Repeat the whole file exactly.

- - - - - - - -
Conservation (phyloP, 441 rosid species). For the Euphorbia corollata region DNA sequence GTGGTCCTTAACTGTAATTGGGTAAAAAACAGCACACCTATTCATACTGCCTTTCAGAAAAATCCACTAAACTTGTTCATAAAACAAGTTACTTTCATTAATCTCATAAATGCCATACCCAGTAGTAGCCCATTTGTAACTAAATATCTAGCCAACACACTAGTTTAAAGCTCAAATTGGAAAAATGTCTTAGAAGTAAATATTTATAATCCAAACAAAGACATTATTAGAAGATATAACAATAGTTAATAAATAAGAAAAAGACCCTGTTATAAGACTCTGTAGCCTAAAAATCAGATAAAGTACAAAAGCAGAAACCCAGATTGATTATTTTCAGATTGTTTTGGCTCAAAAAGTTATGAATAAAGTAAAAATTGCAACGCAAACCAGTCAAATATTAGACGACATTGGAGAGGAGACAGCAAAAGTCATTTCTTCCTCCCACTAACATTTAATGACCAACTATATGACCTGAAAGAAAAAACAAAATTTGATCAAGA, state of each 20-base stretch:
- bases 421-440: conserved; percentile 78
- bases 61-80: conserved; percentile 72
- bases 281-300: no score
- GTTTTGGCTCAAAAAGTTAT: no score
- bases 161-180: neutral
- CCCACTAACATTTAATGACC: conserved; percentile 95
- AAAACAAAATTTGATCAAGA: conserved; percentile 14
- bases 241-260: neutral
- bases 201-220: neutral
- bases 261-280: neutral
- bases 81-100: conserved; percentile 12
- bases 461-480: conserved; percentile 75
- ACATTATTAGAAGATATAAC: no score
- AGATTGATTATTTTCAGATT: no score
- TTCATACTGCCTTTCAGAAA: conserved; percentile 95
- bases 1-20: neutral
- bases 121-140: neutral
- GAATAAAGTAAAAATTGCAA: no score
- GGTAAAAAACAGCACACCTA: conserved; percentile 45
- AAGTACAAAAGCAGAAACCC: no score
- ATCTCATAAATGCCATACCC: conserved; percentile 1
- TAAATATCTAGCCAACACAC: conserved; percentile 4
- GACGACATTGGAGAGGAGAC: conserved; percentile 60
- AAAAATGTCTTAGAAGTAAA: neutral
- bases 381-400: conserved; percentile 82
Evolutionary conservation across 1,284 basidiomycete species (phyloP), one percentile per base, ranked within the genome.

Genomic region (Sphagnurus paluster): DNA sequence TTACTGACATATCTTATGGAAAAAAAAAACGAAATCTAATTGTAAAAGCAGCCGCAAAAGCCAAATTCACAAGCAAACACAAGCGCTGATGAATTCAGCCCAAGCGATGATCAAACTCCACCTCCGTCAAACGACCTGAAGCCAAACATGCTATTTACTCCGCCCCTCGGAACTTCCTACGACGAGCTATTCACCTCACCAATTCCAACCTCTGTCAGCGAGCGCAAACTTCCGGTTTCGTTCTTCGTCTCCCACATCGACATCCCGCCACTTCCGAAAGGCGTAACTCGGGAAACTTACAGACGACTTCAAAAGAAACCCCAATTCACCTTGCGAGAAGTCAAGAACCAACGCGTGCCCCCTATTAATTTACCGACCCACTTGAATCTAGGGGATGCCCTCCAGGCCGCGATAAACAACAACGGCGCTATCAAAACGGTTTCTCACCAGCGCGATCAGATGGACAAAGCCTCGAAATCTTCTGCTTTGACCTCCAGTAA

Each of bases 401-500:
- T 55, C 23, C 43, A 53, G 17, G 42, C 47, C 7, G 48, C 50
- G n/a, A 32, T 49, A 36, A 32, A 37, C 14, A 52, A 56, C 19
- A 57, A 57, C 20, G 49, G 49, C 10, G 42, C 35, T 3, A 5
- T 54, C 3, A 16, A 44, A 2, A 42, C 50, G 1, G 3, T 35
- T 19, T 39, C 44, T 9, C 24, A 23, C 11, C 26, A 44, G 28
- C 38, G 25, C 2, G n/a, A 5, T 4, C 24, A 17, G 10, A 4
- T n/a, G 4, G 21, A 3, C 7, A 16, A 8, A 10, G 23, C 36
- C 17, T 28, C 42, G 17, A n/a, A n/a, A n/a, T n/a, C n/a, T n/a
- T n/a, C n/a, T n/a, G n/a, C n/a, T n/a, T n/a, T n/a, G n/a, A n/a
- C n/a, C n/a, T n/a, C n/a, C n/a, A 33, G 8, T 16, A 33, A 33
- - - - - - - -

Conservation (phyloP, 441 rosid species). For the Euphorbia corollata region DNA sequence GTGGTCCTTAACTGTAATTGGGTAAAAAACAGCACACCTATTCATACTGCCTTTCAGAAAAATCCACTAAACTTGTTCATAAAACAAGTTACTTTCATTAATCTCATAAATGCCATACCCAGTAGTAGCCCATTTGTAACTAAATATCTAGCCAACACACTAGTTTAAAGCTCAAATTGGAAAAATGTCTTAGAAGTAAATATTTATAATCCAAACAAAGACATTATTAGAAGATATAACAATAGTTAATAAATAAGAAAAAGACCCTGTTATAAGACTCTGTAGCCTAAAAATCAGATAAAGTACAAAAGCAGAAACCCAGATTGATTATTTTCAGATTGTTTTGGCTCAAAAAGTTATGAATAAAGTAAAAATTGCAACGCAAACCAGTCAAATATTAGACGACATTGGAGAGGAGACAGCAAAAGTCATTTCTTCCTCCCACTAACATTTAATGACCAACTATATGACCTGAAAGAAAAAACAAAATTTGATCAAGA, state of each 20-base stretch:
- bases 421-440: conserved; percentile 78
- bases 61-80: conserved; percentile 72
- bases 281-300: no score
- GTTTTGGCTCAAAAAGTTAT: no score
- bases 161-180: neutral
- CCCACTAACATTTAATGACC: conserved; percentile 95
- AAAACAAAATTTGATCAAGA: conserved; percentile 14
- bases 241-260: neutral
- bases 201-220: neutral
- bases 261-280: neutral
- bases 81-100: conserved; percentile 12
- bases 461-480: conserved; percentile 75
- ACATTATTAGAAGATATAAC: no score
- AGATTGATTATTTTCAGATT: no score
- TTCATACTGCCTTTCAGAAA: conserved; percentile 95
- bases 1-20: neutral
- bases 121-140: neutral
- GAATAAAGTAAAAATTGCAA: no score
- GGTAAAAAACAGCACACCTA: conserved; percentile 45
- AAGTACAAAAGCAGAAACCC: no score
- ATCTCATAAATGCCATACCC: conserved; percentile 1
- TAAATATCTAGCCAACACAC: conserved; percentile 4
- GACGACATTGGAGAGGAGAC: conserved; percentile 60
- AAAAATGTCTTAGAAGTAAA: neutral
- bases 381-400: conserved; percentile 82
Evolutionary conservation across 1,284 basidiomycete species (phyloP), one percentile per base, ranked within the genome.

Genomic region (Sphagnurus paluster): DNA sequence TTACTGACATATCTTATGGAAAAAAAAAACGAAATCTAATTGTAAAAGCAGCCGCAAAAGCCAAATTCACAAGCAAACACAAGCGCTGATGAATTCAGCCCAAGCGATGATCAAACTCCACCTCCGTCAAACGACCTGAAGCCAAACATGCTATTTACTCCGCCCCTCGGAACTTCCTACGACGAGCTATTCACCTCACCAATTCCAACCTCTGTCAGCGAGCGCAAACTTCCGGTTTCGTTCTTCGTCTCCCACATCGACATCCCGCCACTTCCGAAAGGCGTAACTCGGGAAACTTACAGACGACTTCAAAAGAAACCCCAATTCACCTTGCGAGAAGTCAAGAACCAACGCGTGCCCCCTATTAATTTACCGACCCACTTGAATCTAGGGGATGCCCTCCAGGCCGCGATAAACAACAACGGCGCTATCAAAACGGTTTCTCACCAGCGCGATCAGATGGACAAAGCCTCGAAATCTTCTGCTTTGACCTCCAGTAA

Each of bases 401-500:
- T 55, C 23, C 43, A 53, G 17, G 42, C 47, C 7, G 48, C 50
- G n/a, A 32, T 49, A 36, A 32, A 37, C 14, A 52, A 56, C 19
- A 57, A 57, C 20, G 49, G 49, C 10, G 42, C 35, T 3, A 5
- T 54, C 3, A 16, A 44, A 2, A 42, C 50, G 1, G 3, T 35
- T 19, T 39, C 44, T 9, C 24, A 23, C 11, C 26, A 44, G 28
- C 38, G 25, C 2, G n/a, A 5, T 4, C 24, A 17, G 10, A 4
- T n/a, G 4, G 21, A 3, C 7, A 16, A 8, A 10, G 23, C 36
- C 17, T 28, C 42, G 17, A n/a, A n/a, A n/a, T n/a, C n/a, T n/a
- T n/a, C n/a, T n/a, G n/a, C n/a, T n/a, T n/a, T n/a, G n/a, A n/a
- C n/a, C n/a, T n/a, C n/a, C n/a, A 33, G 8, T 16, A 33, A 33